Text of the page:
Moreover, although Turkey is widely expected to issue yet another official statement of ”apology” or attrition, in line with the April 2014 statement by then-Prime Minister Erdoğan, it seems more realistic to maintain rather low expectations for any statements from Ankara or Washington.

Nevertheless, it may be somewhat ironic, but it is the Erdoğan’s government of Turkey that has done more to improve and “normalize” relations with Armenia than any previous Turkish government. Yet at the same time, however, the same Erdogan leadership has done as much to harm relations with Armenia than each previous Turkish leadership.

And overall, there are concerns or worries over recent developments in Turkish politics. For one, the rapid rise of President Erdoğan as the most powerful, but most polarizing politician is a cause for worry. And given his rather unpredictable and inflexible personal posture on many issues, there is concern that he will have and hold too much personal and political power, without due deference to the rule of law or democratic institutions within Turkey.

At the same time, the future of both Turkey’s broader regional policy and its more specific policy toward Armenian-Turkish normalisation are ever more hostage to the outcome of domestic Turkish politics.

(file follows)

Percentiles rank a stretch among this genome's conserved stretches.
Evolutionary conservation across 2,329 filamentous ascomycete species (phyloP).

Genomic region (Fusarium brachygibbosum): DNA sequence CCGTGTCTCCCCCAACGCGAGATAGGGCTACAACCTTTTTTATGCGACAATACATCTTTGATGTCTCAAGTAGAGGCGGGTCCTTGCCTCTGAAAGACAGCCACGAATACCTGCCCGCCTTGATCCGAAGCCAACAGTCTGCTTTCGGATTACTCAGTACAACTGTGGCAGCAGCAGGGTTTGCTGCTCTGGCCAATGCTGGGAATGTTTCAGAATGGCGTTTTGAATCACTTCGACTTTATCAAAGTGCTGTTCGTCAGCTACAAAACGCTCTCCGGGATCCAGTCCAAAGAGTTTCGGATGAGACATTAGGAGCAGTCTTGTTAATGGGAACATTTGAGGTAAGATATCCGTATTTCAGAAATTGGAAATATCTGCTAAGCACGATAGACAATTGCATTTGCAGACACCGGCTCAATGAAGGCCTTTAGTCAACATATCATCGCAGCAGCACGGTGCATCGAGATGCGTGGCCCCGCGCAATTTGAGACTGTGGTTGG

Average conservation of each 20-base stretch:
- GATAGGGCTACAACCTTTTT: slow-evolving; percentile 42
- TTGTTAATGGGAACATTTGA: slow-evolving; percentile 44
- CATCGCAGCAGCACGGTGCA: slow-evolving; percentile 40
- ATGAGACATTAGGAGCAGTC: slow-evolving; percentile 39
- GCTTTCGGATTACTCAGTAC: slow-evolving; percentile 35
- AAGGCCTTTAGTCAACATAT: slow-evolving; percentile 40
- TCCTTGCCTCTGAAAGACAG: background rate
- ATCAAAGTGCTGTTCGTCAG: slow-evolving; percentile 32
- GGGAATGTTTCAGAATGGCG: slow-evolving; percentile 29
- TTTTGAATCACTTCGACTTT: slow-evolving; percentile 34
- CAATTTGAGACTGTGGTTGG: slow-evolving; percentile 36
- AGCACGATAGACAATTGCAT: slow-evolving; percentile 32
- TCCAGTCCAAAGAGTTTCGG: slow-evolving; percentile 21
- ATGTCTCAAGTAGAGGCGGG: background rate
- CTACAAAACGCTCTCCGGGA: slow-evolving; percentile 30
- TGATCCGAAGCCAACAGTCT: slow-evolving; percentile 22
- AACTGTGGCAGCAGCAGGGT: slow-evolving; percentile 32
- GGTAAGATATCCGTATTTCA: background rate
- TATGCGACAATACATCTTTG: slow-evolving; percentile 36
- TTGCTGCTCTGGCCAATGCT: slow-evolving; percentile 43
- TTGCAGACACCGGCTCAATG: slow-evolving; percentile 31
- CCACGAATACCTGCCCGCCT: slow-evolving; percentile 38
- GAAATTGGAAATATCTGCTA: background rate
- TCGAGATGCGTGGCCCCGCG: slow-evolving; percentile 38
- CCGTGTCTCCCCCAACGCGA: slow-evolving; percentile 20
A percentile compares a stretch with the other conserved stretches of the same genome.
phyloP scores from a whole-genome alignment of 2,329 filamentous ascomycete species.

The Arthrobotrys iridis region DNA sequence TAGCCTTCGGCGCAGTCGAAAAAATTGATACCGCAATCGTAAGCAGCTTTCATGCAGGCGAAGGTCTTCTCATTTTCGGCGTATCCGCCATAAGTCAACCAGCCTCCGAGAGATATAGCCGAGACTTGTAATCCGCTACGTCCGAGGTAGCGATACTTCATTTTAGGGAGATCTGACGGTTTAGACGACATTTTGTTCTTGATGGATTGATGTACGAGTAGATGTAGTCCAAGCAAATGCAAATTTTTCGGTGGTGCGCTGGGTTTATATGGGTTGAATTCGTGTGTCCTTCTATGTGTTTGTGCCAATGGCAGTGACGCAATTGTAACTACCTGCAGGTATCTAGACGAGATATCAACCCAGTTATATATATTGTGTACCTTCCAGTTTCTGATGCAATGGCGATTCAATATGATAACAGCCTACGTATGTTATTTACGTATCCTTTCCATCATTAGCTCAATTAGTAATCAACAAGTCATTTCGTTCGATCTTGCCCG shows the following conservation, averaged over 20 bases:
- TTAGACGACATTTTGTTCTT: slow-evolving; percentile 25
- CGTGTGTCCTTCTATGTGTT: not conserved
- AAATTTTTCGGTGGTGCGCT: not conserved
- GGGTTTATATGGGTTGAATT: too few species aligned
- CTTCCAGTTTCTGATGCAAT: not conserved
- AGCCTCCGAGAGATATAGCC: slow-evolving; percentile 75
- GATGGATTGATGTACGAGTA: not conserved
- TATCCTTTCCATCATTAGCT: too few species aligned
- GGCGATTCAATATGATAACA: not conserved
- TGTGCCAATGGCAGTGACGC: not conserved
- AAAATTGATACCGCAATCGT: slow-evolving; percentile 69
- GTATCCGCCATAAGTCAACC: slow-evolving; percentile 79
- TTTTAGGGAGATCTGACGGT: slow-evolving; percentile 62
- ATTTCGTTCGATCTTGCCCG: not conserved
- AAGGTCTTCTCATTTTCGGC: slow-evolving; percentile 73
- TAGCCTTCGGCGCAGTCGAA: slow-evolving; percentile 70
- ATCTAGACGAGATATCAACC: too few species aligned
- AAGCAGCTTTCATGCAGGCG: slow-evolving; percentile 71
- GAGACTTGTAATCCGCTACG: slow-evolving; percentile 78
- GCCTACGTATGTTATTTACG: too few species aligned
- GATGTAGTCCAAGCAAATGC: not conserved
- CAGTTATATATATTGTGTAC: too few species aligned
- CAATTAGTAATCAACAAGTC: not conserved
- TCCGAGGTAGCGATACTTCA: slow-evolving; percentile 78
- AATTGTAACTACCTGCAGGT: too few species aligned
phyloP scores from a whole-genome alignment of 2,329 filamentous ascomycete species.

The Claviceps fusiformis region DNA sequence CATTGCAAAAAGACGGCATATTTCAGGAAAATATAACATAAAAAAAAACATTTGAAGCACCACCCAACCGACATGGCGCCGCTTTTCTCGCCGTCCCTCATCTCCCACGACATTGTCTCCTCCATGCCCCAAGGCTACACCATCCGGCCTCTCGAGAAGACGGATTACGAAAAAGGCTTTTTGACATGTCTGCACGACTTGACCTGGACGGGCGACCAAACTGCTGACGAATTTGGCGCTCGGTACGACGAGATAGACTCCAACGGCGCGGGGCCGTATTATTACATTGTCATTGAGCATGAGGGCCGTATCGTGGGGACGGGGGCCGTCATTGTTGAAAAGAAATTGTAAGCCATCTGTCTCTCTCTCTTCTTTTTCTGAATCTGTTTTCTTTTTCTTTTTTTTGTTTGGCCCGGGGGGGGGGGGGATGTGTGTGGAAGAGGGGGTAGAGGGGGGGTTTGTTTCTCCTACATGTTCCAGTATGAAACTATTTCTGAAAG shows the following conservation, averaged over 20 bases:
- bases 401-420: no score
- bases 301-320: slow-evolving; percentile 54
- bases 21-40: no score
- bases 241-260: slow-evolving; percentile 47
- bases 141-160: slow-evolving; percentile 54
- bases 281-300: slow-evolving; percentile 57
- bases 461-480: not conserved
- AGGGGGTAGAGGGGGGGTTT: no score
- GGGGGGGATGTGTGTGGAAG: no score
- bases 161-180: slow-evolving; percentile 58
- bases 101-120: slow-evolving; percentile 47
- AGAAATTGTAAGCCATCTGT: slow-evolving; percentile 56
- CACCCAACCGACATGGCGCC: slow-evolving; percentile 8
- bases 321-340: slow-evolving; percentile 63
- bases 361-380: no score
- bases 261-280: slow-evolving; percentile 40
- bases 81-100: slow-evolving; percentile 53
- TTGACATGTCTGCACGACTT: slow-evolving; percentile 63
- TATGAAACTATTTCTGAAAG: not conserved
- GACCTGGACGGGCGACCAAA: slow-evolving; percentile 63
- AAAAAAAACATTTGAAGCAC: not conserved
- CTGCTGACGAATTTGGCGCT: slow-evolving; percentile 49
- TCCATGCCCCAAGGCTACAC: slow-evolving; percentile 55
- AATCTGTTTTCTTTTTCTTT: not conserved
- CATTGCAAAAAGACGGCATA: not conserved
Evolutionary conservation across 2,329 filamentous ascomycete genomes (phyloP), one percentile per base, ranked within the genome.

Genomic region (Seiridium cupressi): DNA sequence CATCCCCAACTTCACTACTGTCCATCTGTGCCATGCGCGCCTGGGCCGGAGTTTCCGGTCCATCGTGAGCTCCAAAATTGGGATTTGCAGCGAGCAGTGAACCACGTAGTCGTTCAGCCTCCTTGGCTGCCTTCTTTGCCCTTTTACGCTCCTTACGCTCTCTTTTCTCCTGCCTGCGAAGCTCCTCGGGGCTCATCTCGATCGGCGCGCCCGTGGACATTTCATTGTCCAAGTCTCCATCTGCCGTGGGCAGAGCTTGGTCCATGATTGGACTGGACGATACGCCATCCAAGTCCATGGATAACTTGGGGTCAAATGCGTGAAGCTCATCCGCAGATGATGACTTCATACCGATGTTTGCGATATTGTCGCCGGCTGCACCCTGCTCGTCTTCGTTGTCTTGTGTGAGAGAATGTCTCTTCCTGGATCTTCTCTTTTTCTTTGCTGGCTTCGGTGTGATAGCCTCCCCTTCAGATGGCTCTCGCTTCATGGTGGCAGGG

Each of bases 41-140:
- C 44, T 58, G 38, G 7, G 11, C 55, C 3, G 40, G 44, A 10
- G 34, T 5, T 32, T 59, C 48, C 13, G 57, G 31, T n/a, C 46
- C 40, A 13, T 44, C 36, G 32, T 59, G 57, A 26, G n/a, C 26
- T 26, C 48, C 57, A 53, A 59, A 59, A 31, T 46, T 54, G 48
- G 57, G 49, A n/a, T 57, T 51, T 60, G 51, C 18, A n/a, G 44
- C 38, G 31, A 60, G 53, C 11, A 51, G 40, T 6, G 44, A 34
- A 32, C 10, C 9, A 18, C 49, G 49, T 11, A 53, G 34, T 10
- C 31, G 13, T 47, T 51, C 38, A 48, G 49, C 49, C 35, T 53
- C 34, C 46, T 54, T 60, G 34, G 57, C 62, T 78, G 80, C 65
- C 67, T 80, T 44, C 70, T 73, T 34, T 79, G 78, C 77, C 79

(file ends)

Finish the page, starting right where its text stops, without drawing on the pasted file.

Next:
And overall, there are concerns or worries over recent developments in Turkish politics. For one, the rapid rise of President Erdoğan as the most powerful, but most polarising politician is a cause for worry. And given his rather unpredictable and inflexible personal posture on many issues, there is concern that he will have and hold too much personal and political power, without due deference to the rule of law or democratic institutions within Turkey.

At the same time, the future of both Turkey’s broader regional policy and its more specific policy toward Armenian-Turkish normalisation are ever more hostage to the outcome of domestic Turkish politics.

Armenians being deported in 1915. © APIC |Getty Images

Armenians being deported in 1915
© APIC |Getty Images

One of the most widespread ideas is that it is much more difficult to find a common ground with the Armenian diaspora than between the Turkish and the Armenian states. (According to the British newspaper The Guardian, former President Levon Ter-Petrosian “criticised a recent declaration focusing in genocide, reflecting the idea that Armenian needs to focus on its current problems and not be obsessed by a painful past”). How do you explain these apparently different attitudes and what kind of “solution” do you consider feasible for the near future?

In the broader context, the centennial commemoration of the Armenian genocide marks an important opportunity for the global Armenian diaspora to embrace the modern Armenian state.